To deflect potential victims from that grim mathematical reality, the perpetrators of these schemes cloak their scams in touchy-feely New Age language or appeals to sisterhood. Authorities say people who originate gifting circles are almost always career con artists. But if a circle sustains itself after an initial cycle or two, subsequent “winners” might genuinely not realize they are committing a crime.
Once a woman has joined a circle by putting up cash, there’s a powerful incentive to stay — even if things begin to look odd. Gifting circle victim Heather Wolfsmith, a 31-year-old financial advisor in New York City, quickly learned to keep her questions about the legality of the circle to herself. “The prevailing feeling was ‘Don’t ask,’ ” she says. “It was like you were afraid to live your dream, and that’s why you’re having these doubts.”
Kathy Guardipee, 55, of Browning, Mont., kept quiet about her concerns for a different reason — one that had a unique female appeal. “There are a lot of women going through abusive relationships, and this is their way out,” she remembers being warned. Gina DeJoy was told the same thing.
While they may be poorer, Guardipee, Wolfsmith, DeIaco and DeJoy decided not to keep quiet. All three asked for their money back, and were refused. So they took action.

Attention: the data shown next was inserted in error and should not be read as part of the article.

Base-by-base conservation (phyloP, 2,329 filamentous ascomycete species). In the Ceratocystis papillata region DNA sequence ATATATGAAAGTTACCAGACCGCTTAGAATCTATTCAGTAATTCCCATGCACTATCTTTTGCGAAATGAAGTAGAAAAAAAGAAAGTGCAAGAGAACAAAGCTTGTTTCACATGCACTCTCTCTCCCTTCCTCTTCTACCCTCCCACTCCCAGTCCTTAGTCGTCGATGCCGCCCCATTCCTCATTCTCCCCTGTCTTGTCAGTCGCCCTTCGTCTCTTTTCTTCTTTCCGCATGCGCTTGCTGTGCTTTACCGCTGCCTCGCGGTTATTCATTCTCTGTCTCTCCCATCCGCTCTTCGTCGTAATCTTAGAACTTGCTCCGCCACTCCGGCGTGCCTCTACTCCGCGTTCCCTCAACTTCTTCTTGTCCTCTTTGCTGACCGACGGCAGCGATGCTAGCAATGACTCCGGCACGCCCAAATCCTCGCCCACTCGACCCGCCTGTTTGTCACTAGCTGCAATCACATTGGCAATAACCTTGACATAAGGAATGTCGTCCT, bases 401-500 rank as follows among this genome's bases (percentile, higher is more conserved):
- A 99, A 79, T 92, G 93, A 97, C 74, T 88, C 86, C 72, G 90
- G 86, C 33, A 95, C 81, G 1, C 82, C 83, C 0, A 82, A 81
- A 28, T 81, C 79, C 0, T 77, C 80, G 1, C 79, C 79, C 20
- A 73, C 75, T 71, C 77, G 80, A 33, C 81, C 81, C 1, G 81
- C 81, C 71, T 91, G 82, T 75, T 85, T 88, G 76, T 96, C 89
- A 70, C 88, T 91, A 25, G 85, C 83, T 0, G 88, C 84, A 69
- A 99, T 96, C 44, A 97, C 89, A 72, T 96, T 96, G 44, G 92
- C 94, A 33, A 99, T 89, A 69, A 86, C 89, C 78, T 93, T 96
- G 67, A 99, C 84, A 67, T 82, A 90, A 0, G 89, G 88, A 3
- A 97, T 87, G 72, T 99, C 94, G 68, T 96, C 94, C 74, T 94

Wolfsmith has had the most success. In September 2001, she and five others in her circle, including DeIaco, filed suit in small-claims court against the women they “gifted.” Victory was sweet. Ruling that the defendants — who were involved in multiple circles — showed “malicious intent,” the judge awarded triple damages. The decision was upheld last year.
Not everyone will be so fortunate. State laws governing scams vary, and some courts may rule that merely participating in — not just profiting from — a pyramid scheme is a criminal act. Helping a gifting-circle victim get her money back would then be like helping a person recoup losses from an illegal poker game. And defendants, even if found guilty, can claim bankruptcy to avoid their debt.
There are some bright notes, though. In New York, the attorney general recently “unwound” a gifting circle, returning more than $170,000 to the proper pockets. In Wisconsin, an amnesty program got $1.2 million back to its rightful owners. Maine authorities are trying to do the same for DeJoy and her fellow victims, and have managed to settle a number of cases in their favor. But DeJoy turned down a settlement offer for one-fifth of her original investment — $1,000 — in hopes of getting all her money back.
Whatever happens, she can already claim at least a modicum of revenge. Despite the embarrassment of getting taken, she’s been heartened by the response from other women in her area. “It was nice to have people come out and say, ‘Yeah, we almost did it. You weren’t a complete nitwit.’ ”
In fact, she might be wiser than the crooks who hatched the scheme. For all the talk about building a community, A Woman’s Project fell apart the minute the chance to make money evaporated. By contrast, DeJoy and two other Maine women duped by gifting circles have begun getting together each week for lunch, and may, indeed, become friends for life.
If you’ve been suckered, contact the National Fraud Information Center/Internet Fraud Watch (fraud.org or 800-876-7060).